Changes to the Queensland border zone … Picture by Richard Gosling
Changes to the Queensland border zone … Picture by Richard Gosling

Border changes a ‘relief’ amid ‘horrendous’ situation

UPDATE, 12.15pm: THERE have been countless difficult, sometimes tragic, circumstances arise from Queensland's border restrictions.

For those at Tweed Shire Council, the issue hit very close to home when a beloved staff member was terminally ill at John Flynn Hospital on the Gold Coast.

Her daughter, living in the Byron Shire, was unable to visit her.

But circumstances like this will be less common under an expanded border zone which will come into effect from October 1.

Tweed mayor Chris Cherry said the matter involving a member of the council's staff was a "very very sad situation".

Cr Cherry was involved in a recent meeting with NSW Deputy Premier John Barilaro, which was part of an effort in which NSW authorities hoped to "convince" Queensland to ease the border restrictions.

She said certain issues arising from the current border rules were particularly challenging.

"The compassionate ones have been the really hard ones to deal with," she said.

The construction industry has been significantly affected by the border bubble that's currently in place.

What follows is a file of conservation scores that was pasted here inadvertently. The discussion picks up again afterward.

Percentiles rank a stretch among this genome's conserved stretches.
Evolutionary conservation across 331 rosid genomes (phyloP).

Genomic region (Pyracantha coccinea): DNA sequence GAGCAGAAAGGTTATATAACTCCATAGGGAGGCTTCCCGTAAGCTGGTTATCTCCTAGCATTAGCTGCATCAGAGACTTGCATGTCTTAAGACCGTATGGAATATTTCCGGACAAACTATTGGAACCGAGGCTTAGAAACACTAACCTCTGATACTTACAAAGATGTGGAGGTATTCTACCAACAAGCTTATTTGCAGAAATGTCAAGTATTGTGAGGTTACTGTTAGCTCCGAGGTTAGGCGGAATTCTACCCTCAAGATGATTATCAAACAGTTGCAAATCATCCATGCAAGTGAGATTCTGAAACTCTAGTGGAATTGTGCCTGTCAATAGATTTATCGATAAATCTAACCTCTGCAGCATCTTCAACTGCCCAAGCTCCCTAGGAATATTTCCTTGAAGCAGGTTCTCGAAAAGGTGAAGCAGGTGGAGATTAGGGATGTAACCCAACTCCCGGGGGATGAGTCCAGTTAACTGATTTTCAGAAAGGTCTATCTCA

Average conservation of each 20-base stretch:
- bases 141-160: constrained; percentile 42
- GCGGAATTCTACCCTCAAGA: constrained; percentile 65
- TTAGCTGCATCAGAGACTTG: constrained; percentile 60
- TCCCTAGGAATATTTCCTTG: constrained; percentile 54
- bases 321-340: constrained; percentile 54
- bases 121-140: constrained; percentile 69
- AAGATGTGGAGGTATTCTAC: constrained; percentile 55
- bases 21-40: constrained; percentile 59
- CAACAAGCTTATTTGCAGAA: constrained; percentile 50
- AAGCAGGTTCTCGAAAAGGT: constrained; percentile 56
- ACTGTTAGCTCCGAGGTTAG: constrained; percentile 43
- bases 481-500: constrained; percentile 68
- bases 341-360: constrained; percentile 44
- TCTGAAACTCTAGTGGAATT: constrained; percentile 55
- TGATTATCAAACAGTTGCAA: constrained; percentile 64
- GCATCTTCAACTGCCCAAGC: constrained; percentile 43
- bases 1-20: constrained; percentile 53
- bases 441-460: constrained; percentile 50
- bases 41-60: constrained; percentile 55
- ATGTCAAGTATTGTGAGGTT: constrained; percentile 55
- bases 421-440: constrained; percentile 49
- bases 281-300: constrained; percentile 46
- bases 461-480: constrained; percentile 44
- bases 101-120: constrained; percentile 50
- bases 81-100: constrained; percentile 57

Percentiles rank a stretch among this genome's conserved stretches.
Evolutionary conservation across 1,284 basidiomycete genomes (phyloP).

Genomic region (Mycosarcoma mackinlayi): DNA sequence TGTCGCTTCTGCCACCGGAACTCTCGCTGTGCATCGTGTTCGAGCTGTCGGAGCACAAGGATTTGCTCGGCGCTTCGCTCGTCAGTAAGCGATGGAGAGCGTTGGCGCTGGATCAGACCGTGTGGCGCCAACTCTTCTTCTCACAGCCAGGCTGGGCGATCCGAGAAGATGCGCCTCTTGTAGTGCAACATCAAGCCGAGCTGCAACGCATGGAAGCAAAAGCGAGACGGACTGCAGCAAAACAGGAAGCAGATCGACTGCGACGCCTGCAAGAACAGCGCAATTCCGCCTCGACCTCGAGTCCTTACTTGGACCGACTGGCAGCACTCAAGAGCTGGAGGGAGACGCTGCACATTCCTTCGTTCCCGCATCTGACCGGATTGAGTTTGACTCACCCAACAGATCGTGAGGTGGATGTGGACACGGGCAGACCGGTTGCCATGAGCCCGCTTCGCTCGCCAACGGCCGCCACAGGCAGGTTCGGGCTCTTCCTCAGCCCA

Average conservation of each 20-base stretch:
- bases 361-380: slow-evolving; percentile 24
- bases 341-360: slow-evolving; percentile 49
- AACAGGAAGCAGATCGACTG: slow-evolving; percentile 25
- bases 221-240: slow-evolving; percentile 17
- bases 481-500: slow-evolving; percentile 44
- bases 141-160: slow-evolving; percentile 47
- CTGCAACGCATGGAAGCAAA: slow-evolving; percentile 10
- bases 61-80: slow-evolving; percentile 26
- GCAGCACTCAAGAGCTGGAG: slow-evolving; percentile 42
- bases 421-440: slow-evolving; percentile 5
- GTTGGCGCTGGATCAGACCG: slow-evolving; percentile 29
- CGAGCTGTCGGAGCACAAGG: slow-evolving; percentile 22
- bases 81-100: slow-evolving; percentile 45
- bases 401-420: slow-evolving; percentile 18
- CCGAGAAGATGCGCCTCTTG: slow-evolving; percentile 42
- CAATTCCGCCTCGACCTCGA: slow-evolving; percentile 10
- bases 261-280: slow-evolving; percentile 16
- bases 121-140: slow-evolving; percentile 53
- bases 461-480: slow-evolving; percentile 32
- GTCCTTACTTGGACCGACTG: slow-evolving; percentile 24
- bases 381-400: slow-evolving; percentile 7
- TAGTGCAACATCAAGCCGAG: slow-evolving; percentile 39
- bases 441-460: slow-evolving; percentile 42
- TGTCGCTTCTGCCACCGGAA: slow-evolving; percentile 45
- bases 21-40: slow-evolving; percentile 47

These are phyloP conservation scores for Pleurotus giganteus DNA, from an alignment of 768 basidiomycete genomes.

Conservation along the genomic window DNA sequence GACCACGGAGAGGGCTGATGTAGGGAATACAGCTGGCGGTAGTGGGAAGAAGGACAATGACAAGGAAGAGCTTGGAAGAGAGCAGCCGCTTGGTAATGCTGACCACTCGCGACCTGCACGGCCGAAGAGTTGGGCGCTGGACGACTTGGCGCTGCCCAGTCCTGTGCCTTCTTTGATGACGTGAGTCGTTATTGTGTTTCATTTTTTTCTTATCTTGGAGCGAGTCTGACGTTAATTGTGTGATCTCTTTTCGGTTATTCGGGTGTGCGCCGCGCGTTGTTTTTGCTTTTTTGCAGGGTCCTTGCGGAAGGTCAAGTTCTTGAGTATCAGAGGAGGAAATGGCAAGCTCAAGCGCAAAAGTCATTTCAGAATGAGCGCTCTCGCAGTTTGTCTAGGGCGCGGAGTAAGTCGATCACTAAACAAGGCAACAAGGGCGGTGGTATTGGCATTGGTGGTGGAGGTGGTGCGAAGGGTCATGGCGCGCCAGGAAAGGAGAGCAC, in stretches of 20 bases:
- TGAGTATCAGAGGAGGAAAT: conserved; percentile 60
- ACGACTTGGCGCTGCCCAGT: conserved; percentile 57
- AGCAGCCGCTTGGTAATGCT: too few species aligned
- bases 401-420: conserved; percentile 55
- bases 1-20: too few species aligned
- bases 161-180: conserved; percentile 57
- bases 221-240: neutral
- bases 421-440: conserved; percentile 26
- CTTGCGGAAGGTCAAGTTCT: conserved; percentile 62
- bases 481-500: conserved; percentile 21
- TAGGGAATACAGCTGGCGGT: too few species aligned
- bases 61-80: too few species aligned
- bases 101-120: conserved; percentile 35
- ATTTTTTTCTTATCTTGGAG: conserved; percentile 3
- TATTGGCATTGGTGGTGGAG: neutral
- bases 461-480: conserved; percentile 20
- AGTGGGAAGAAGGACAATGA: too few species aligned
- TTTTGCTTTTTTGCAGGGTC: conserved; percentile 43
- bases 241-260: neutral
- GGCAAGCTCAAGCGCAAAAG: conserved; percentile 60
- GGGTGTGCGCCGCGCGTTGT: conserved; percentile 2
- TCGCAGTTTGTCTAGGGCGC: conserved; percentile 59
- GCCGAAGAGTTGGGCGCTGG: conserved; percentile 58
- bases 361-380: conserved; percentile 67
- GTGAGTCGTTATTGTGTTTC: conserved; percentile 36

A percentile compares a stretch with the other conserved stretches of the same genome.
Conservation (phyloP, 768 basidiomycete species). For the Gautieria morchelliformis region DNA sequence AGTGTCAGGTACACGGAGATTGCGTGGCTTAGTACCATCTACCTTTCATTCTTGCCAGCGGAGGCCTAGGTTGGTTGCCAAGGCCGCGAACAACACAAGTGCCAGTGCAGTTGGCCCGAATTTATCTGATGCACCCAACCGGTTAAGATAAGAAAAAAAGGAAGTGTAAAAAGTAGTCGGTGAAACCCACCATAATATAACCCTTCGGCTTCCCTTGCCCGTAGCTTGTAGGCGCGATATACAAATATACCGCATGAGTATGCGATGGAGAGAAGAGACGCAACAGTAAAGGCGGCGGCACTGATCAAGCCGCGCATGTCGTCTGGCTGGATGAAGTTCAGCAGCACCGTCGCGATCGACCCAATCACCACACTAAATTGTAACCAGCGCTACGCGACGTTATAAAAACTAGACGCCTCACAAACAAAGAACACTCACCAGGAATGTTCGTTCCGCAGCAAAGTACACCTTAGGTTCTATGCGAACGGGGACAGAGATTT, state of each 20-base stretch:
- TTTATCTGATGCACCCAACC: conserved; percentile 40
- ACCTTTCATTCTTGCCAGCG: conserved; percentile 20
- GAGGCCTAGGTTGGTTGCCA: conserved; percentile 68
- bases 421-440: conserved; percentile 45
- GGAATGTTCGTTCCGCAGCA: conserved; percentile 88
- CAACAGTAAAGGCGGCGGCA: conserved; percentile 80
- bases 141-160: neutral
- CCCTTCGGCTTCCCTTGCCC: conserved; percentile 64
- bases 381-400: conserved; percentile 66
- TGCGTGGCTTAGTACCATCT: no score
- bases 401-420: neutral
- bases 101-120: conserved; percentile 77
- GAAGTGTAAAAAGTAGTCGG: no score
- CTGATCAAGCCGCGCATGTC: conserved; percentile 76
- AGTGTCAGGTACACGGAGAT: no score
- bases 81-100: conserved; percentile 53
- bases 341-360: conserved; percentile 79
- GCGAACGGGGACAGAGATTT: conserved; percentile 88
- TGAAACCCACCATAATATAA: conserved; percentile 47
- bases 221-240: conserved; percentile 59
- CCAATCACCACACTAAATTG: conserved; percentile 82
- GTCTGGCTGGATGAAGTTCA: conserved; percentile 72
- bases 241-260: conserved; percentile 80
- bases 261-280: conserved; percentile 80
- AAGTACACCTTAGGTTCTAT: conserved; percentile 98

Tweed residents with loved ones in other parts of the Northern Rivers haven't been able to visit them if they need to travel to Queensland.

Cr Cherry said custody matters had also been a significant problem.

"Those shared custody issues that don't have a court order have been an issue," she said.

"(There are) health workers that haven't been able to get the exemption."

She welcomed this morning's announcement the Byron, Ballina, Lismore, Kyogle, Richmond Valley and Glen Innes local government areas would be added to the border bubble.

"I'm just hugely excited that Queensland has been able to do this," she said.

"It's going to make a huge difference in particular in our construction industry.

"It's a really big step forward."


UPDATE, 12pm: KYOGLE has been included in an impending expansion of the Queensland border zone.